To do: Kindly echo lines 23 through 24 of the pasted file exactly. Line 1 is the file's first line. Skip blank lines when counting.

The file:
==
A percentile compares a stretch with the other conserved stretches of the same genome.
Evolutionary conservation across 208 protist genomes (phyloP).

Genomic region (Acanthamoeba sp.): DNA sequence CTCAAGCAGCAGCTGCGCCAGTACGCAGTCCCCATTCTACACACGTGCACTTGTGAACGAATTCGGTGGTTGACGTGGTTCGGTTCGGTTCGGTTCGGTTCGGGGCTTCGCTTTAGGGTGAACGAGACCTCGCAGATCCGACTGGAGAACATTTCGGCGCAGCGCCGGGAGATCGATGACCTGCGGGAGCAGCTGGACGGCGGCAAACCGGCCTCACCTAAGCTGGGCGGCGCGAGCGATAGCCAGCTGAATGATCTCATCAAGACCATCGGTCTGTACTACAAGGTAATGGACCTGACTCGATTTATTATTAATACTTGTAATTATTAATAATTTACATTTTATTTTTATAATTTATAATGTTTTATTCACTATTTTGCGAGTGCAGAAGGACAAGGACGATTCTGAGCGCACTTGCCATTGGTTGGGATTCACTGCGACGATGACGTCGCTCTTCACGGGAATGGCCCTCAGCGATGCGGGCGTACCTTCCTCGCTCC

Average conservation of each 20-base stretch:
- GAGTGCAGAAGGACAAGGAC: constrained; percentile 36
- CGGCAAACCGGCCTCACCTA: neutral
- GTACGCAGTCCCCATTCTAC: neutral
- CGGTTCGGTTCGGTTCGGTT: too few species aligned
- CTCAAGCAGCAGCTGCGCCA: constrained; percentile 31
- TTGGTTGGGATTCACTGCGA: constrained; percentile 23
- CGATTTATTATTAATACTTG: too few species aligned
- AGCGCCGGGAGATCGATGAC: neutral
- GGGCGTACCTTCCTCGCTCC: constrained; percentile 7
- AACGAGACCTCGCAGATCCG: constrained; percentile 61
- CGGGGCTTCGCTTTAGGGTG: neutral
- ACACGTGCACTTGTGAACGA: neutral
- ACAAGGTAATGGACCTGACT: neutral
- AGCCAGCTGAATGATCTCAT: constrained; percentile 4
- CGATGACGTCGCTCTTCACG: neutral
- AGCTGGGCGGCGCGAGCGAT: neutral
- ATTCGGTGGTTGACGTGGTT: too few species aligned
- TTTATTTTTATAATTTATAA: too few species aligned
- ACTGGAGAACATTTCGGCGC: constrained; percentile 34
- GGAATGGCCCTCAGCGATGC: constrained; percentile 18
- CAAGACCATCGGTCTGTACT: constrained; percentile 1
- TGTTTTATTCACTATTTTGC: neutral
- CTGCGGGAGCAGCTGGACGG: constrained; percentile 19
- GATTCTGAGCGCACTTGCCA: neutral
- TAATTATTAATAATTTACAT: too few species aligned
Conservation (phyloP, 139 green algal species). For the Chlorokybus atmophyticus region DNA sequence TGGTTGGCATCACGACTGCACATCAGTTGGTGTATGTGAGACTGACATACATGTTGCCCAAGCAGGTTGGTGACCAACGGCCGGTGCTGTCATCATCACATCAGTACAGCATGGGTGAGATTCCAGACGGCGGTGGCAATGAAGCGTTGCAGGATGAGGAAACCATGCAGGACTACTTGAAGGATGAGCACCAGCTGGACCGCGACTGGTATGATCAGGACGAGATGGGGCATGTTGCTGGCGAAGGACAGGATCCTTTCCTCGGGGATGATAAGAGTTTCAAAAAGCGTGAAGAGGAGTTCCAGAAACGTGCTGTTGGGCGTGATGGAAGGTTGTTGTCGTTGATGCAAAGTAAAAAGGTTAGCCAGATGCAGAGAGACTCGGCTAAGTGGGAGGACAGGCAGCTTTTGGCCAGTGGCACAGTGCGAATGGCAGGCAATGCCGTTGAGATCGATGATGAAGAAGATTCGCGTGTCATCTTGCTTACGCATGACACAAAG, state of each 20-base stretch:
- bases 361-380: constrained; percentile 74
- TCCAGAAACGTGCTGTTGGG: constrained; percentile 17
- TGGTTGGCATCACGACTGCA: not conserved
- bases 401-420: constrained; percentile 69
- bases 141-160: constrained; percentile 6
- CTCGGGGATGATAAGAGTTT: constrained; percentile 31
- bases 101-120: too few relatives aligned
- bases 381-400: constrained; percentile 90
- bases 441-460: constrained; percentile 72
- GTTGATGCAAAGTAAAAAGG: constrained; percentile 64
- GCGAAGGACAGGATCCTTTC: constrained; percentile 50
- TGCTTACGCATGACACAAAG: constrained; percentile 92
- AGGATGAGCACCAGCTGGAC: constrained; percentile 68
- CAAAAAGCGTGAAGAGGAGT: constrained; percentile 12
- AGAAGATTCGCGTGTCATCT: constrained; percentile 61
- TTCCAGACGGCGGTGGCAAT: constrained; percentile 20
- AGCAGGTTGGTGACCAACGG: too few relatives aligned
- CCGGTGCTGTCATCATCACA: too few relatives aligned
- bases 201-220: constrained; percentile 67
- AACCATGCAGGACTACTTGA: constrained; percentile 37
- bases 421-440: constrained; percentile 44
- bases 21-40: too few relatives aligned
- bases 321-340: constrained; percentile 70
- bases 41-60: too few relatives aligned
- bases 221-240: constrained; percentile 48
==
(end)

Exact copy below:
- ACTGGAGAACATTTCGGCGC: constrained; percentile 34
- GGAATGGCCCTCAGCGATGC: constrained; percentile 18